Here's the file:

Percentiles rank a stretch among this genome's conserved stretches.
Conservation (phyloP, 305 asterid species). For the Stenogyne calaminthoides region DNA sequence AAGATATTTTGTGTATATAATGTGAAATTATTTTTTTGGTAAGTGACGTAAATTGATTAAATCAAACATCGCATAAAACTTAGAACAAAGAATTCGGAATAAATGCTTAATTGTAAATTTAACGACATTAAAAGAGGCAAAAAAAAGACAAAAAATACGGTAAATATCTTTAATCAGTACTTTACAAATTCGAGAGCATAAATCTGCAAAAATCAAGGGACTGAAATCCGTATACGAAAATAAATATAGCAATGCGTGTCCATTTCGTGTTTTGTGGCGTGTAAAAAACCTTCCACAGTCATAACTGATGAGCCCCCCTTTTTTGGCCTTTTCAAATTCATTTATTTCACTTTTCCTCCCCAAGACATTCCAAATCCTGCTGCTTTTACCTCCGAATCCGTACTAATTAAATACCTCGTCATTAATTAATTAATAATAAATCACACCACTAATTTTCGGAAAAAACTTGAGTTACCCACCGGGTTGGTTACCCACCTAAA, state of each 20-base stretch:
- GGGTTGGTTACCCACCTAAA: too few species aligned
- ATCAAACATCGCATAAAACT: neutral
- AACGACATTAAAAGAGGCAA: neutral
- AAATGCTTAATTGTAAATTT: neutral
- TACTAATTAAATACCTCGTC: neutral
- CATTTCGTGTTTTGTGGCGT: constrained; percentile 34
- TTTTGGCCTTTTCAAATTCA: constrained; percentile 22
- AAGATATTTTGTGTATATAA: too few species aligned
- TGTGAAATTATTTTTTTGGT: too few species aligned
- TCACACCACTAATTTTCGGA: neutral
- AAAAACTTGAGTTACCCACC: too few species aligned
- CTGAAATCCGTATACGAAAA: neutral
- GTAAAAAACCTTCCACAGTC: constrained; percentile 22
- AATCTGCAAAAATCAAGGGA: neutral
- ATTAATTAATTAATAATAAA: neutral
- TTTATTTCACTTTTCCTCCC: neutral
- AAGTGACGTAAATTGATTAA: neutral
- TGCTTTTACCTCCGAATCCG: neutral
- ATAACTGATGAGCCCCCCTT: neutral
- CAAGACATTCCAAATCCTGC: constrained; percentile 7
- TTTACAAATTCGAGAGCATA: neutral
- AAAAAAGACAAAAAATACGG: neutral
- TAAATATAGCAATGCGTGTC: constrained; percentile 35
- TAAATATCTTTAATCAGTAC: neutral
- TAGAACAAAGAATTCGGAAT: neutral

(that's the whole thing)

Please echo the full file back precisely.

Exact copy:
Percentiles rank a stretch among this genome's conserved stretches.
Conservation (phyloP, 305 asterid species). For the Stenogyne calaminthoides region DNA sequence AAGATATTTTGTGTATATAATGTGAAATTATTTTTTTGGTAAGTGACGTAAATTGATTAAATCAAACATCGCATAAAACTTAGAACAAAGAATTCGGAATAAATGCTTAATTGTAAATTTAACGACATTAAAAGAGGCAAAAAAAAGACAAAAAATACGGTAAATATCTTTAATCAGTACTTTACAAATTCGAGAGCATAAATCTGCAAAAATCAAGGGACTGAAATCCGTATACGAAAATAAATATAGCAATGCGTGTCCATTTCGTGTTTTGTGGCGTGTAAAAAACCTTCCACAGTCATAACTGATGAGCCCCCCTTTTTTGGCCTTTTCAAATTCATTTATTTCACTTTTCCTCCCCAAGACATTCCAAATCCTGCTGCTTTTACCTCCGAATCCGTACTAATTAAATACCTCGTCATTAATTAATTAATAATAAATCACACCACTAATTTTCGGAAAAAACTTGAGTTACCCACCGGGTTGGTTACCCACCTAAA, state of each 20-base stretch:
- GGGTTGGTTACCCACCTAAA: too few species aligned
- ATCAAACATCGCATAAAACT: neutral
- AACGACATTAAAAGAGGCAA: neutral
- AAATGCTTAATTGTAAATTT: neutral
- TACTAATTAAATACCTCGTC: neutral
- CATTTCGTGTTTTGTGGCGT: constrained; percentile 34
- TTTTGGCCTTTTCAAATTCA: constrained; percentile 22
- AAGATATTTTGTGTATATAA: too few species aligned
- TGTGAAATTATTTTTTTGGT: too few species aligned
- TCACACCACTAATTTTCGGA: neutral
- AAAAACTTGAGTTACCCACC: too few species aligned
- CTGAAATCCGTATACGAAAA: neutral
- GTAAAAAACCTTCCACAGTC: constrained; percentile 22
- AATCTGCAAAAATCAAGGGA: neutral
- ATTAATTAATTAATAATAAA: neutral
- TTTATTTCACTTTTCCTCCC: neutral
- AAGTGACGTAAATTGATTAA: neutral
- TGCTTTTACCTCCGAATCCG: neutral
- ATAACTGATGAGCCCCCCTT: neutral
- CAAGACATTCCAAATCCTGC: constrained; percentile 7
- TTTACAAATTCGAGAGCATA: neutral
- AAAAAAGACAAAAAATACGG: neutral
- TAAATATAGCAATGCGTGTC: constrained; percentile 35
- TAAATATCTTTAATCAGTAC: neutral
- TAGAACAAAGAATTCGGAAT: neutral